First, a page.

CL.
on advertising, we might want to stratify by company sales or income. The largest companies such as IBM would be in one stratum, mediumsized companies would he in a number of different strata, and very small companies such as Robin's Tailor Shop would be in yet another stratum. An optimal allocation scheme would sample a very high fraction (perhaps 100%) in the stratum with the largest companies and a small fraction of companies in the stratum with the smallest companies; the variance :CC
from company to company will be much higher among IBM, AT&T, and Phillip Mor_.,
ris than among Robin's Tailor Shop, Pat's Shoe Repair, and Flowers by Leslie. The variance is larger in the large companies just because the amounts of money involved are so much larger. Thus, the sampling variance is decreased by assigning unequal probabilities to sampling units in different strata. To estimate the total spent on advertising using this stratified sample, we assign higher weights to companies with lower probabilities of selection. As discussed in Section 4.3, the probability that a company in stratum h will be included in the sample is nh/Nh; the sampling weight for that company is Nit/nh. Each company
bus
,..e
6.1 Sampling One Primary Sampling Unit
181
sampled in stratum h represents N1,/n1, companies in the population, and tstr = H h1 YjES,, (Nh/nh)yhj. We can also use unequal probability of selection to decrease variances without explicitly stratifying. When sampling with unequal probabilities, we deliberately vary the probabilities that we will select different psu's for the sample and compensate by providing suitable weights in the estimation. The key is that we know the probabilities' with which we will select a given unit:
P(unit i selected on first draw)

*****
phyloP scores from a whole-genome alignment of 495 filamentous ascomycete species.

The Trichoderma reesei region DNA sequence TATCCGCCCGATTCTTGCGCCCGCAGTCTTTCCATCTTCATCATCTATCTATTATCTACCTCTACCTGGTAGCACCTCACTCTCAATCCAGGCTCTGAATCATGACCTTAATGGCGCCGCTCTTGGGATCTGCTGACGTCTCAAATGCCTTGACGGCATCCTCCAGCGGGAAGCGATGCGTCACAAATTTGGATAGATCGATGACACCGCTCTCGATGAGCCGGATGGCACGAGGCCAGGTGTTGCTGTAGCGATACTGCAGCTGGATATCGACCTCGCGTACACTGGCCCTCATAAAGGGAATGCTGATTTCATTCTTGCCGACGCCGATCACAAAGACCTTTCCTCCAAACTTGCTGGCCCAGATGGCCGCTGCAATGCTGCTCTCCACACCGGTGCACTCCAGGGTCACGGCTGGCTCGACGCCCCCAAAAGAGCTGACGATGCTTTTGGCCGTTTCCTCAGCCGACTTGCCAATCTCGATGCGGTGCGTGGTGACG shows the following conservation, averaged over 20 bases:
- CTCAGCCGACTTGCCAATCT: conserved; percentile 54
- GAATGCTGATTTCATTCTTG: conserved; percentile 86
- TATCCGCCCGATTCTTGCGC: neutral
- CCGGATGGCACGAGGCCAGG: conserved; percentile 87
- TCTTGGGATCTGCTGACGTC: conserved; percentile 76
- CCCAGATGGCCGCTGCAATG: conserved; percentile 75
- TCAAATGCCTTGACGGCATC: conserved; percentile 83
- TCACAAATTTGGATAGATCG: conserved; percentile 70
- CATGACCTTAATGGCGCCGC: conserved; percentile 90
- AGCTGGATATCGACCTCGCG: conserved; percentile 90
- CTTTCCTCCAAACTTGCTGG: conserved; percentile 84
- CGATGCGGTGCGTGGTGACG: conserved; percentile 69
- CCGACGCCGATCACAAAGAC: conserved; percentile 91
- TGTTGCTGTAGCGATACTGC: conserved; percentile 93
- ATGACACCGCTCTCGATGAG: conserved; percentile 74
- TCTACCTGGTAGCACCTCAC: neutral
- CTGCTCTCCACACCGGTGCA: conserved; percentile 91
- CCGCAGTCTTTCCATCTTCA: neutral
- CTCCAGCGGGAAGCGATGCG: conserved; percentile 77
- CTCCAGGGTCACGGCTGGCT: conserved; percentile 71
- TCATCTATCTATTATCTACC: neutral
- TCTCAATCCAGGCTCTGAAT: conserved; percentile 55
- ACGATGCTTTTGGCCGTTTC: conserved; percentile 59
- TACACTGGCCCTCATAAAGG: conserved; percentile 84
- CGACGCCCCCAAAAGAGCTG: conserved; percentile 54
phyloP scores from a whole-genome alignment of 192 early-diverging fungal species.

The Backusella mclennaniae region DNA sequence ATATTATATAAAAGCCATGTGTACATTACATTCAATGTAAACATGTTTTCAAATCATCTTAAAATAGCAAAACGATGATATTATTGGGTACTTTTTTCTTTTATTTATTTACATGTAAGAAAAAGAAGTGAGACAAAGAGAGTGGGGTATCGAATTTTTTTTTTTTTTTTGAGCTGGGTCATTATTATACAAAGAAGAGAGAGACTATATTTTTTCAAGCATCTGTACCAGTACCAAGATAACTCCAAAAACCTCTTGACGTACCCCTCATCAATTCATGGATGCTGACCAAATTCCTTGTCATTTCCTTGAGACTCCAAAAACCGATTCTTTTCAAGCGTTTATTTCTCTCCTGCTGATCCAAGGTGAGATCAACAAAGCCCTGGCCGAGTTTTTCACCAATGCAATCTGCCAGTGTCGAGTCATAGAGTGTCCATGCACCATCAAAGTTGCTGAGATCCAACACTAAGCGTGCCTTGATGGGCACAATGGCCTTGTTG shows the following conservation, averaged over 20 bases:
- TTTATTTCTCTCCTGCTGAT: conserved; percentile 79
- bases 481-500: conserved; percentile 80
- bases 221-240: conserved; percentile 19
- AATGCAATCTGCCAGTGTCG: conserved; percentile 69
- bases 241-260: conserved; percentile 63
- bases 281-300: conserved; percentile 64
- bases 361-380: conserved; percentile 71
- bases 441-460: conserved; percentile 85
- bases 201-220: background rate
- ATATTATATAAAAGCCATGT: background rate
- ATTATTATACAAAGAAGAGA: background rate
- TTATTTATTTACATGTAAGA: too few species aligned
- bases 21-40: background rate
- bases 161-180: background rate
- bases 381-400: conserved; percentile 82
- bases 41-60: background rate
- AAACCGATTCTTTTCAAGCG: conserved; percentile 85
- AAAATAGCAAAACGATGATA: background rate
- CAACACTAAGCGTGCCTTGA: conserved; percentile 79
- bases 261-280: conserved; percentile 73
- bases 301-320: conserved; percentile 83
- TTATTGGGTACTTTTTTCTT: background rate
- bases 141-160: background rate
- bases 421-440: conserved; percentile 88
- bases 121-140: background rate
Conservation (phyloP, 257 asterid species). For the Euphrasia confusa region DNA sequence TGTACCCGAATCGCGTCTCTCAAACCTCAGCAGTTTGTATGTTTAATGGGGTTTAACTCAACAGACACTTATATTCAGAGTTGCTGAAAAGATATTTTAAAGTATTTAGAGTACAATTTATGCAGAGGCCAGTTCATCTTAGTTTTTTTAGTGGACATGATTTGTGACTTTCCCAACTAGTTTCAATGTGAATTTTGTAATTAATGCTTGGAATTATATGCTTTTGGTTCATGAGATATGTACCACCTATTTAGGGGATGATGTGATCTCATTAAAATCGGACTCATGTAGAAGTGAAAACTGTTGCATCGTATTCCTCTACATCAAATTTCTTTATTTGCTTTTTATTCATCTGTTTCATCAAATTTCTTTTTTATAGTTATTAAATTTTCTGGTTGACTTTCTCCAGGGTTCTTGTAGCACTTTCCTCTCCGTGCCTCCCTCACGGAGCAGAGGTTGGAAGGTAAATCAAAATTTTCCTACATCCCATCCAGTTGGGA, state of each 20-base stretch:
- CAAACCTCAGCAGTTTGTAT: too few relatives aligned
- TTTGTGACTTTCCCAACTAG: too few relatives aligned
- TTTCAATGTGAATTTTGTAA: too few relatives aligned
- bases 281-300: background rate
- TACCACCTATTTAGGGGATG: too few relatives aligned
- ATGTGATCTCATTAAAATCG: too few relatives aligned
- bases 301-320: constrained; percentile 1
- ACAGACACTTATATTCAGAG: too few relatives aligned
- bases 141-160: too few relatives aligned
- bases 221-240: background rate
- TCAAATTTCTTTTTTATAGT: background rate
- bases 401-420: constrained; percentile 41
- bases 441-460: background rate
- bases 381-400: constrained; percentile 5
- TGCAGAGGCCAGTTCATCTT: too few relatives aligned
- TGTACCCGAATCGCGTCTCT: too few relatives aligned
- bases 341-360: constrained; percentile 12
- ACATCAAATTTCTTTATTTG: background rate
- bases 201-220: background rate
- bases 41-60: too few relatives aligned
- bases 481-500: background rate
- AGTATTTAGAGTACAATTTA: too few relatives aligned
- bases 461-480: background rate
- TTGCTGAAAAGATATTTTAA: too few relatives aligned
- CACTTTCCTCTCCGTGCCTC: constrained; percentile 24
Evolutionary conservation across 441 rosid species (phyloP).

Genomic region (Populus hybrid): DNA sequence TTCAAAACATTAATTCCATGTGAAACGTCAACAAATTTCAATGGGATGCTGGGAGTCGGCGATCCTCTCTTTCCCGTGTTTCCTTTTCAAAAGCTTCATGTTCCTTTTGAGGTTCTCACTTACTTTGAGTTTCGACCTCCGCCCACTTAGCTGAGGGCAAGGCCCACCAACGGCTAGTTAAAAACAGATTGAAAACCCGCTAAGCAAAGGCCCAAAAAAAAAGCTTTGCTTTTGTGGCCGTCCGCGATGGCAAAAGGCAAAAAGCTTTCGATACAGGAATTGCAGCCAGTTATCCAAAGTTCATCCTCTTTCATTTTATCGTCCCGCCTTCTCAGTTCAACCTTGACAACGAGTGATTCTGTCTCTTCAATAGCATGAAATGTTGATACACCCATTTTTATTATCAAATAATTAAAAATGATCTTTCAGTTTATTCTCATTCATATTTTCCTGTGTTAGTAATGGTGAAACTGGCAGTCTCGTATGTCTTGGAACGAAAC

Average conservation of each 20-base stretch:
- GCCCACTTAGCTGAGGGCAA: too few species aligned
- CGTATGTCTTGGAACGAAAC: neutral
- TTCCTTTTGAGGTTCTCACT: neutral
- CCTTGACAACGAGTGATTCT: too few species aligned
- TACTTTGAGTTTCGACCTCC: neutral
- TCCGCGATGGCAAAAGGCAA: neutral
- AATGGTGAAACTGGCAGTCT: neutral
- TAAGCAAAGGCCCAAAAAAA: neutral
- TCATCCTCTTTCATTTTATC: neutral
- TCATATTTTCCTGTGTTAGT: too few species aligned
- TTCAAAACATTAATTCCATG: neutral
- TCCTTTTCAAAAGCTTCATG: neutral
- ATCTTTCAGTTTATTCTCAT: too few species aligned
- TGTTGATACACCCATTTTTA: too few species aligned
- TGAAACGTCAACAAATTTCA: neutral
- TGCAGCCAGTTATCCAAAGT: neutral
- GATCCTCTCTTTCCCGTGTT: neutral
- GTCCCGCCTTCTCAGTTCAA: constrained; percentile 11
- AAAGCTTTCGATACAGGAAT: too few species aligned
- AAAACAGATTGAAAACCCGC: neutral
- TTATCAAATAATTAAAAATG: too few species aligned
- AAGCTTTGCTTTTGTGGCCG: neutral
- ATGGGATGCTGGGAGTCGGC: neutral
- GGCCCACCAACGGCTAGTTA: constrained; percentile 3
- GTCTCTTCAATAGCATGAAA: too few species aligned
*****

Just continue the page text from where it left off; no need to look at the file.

(6.1)
P(unit i in sample) = ri.
(6.2)
CAD
`C3
The deliberate selection of psu's with known but unequal probabilities differs greatly from the selection bias discussed in Chapter 1. Many surveys with selection bias do sample with unequal probabilities, but the probabilities of selection are unknown and unestimable, so the survey takers cannot compensate for the unequal probabilities in the weighting. If you take a survey of students by asking students who walk by the library to participate, you certainly are sampling with unequal probabilitiesstudents who use the library frequently are more likely to he asked to participate in the survey, while other students never go by the library at all. But you have no idea how many students in the population are represented by a participant in your survey and no way of correcting for the unequal probabilities of selection in the estimation. When first presented with the idea of unequalprobability sampling, some people think of it as "unnatural" or "contrived." On the contrary, for many populations with clustering, unequalprobability sampling at the psu level produces a sample that mirrors the population better than an equalprobability sample. Examples of unequalprobability samples are given in Section 6.5. To understand these examples and to design your own samples, it is essential that you have an understanding of probability. We will consider withreplacement sampling first, starting with the simple design of selecting only one primary sampling unit (psu). In Section 6.4, we consider unequalprobability sampling without replacement. Notation used in this chapter is defined in Section 5.1. CAD
CAD
'
6.1
Sampling One Primary Sampling Unit ,..
C).
As a special case, suppose we select just one (n = 1) of the N psu's to be in the sample. The total for psu i is denoted by t;, and we want to estimate the population total, t. Sampling one psu will demonstrate the ideas of unequalprobability sampling without introducing the complications. Let's start out by looking at what happens for a situation in which we know the whole population. A town has four supermarkets, ranging in size from 100 square meters (m2) to 1000 m22. We want to estimate the total amount of sales in the four
stores for last month by sampling just one of the stores. (Of course, this is just an illustrationif we really had only four supermarkets we would probably take a ate
census.) You might expect that a larger store would have more sales than a smaller I We consider two different probabilities in this chapter because, when sampling with unequal probabilities without replacement (sec Section 6.4), selecting a unit on the first draw can affect the selection probabilities for other units.
182
Chapter 6: Sampling with Unequal Probabilities
store and that the variability in total sales among several 1000m22 stores will be greater than the variability in total sales among several 100m22 stores. Since we sample only one store, we have that the probability that a store is selected
on the first draw ('j) is the same as the probability that the store is included in the sample (7ri ). For this example, take